Photo: Yuriko Nakao (Getty Images)

Hollywood’s taken some big steps forward in the realms of representation and transparency in the wake of the #MeToo movement, but that doesn’t change the fact that Bohemian Rhapsody, a boilerplate, problematic Queen biopic directed by someone who’s facing many, many, accusations of sexual assault, dominated the Golden Globes just one year after attendees wore all black as a show of solidarity to those impacted by a systemic culture of inequality, assault, and harassment.  

Despite its wins, though, there was no mention of Bryan Singer during the ceremony, nor was the director invited onstage when Bohemian Rhapsody was awarded Best Picture. Rami Malek, who won a Golden Globe last night for his portrayal of Freddie Mercury, didn’t include Singer in his speech, and steered away from questions regarding the director during interviews backstage. As Indiewire reports, Malek responded to a question about Singer by focusing on the legacy of Mercury.

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“The one thing we needed to do was celebrate Freddie Mercury in this film,” Malek said. “Nothing was going to compromise us and giving him the love and celebration he deserves.”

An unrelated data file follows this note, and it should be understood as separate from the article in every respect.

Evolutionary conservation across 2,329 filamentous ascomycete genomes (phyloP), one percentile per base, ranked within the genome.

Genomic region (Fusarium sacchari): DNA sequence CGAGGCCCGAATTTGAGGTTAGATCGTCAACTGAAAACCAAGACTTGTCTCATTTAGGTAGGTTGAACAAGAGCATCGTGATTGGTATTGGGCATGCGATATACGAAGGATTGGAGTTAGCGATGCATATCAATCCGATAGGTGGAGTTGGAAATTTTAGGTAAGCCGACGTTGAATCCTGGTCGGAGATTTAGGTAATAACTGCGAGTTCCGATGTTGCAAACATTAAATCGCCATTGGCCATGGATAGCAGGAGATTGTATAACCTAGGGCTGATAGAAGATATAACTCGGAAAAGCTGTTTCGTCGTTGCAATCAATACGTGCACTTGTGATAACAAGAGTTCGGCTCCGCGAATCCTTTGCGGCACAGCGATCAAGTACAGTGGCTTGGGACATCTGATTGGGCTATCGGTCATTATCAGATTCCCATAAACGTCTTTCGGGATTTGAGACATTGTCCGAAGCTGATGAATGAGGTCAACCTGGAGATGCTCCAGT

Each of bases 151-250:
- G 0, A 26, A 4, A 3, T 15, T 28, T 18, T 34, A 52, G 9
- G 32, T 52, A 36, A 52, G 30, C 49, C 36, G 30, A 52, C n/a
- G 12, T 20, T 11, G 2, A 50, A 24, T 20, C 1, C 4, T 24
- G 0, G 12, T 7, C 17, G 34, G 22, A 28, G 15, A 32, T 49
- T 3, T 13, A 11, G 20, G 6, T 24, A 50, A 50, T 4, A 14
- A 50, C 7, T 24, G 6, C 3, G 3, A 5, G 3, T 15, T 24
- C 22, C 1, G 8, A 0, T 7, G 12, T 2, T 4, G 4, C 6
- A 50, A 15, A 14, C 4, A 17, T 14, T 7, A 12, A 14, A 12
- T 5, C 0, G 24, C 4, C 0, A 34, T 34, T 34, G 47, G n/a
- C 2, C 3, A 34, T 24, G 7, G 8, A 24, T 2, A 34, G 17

Singer, who was fired from the film near the end of shooting, still made his presence known, however, addressing his erasure in an Instagram post. The photo shows Singer overseeing Bohemian Rhapsody’s “I Want To Break Free” scene while sitting in a chair with “Director” emblazoned on its back. “What an honor,” he wrote. “Thank you #HollywoodForeignPress.”

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This morning, he also shared a video of star Rami Malek and the rest of the cast rehearing the film’s recreation of Queen’s iconic Live Aid performance. What had Twitter lit up, however, was a comment on Singer’s original post from Brett Ratner, the director and producer who, unlike Singer, has actually had to face consequences for his sordid history of sexual harassment and misconduct.

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“So happy for you brother!!” Ratner wrote, proving again the old adage that birds of a feather flock together.

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Singer’s next project is a “female-empowered” remake of 1985's Red Sonja, though that could change if Esquire’s rumored exposé on his behavior—one Singer preempted with denials this past fall—ever actually manifests.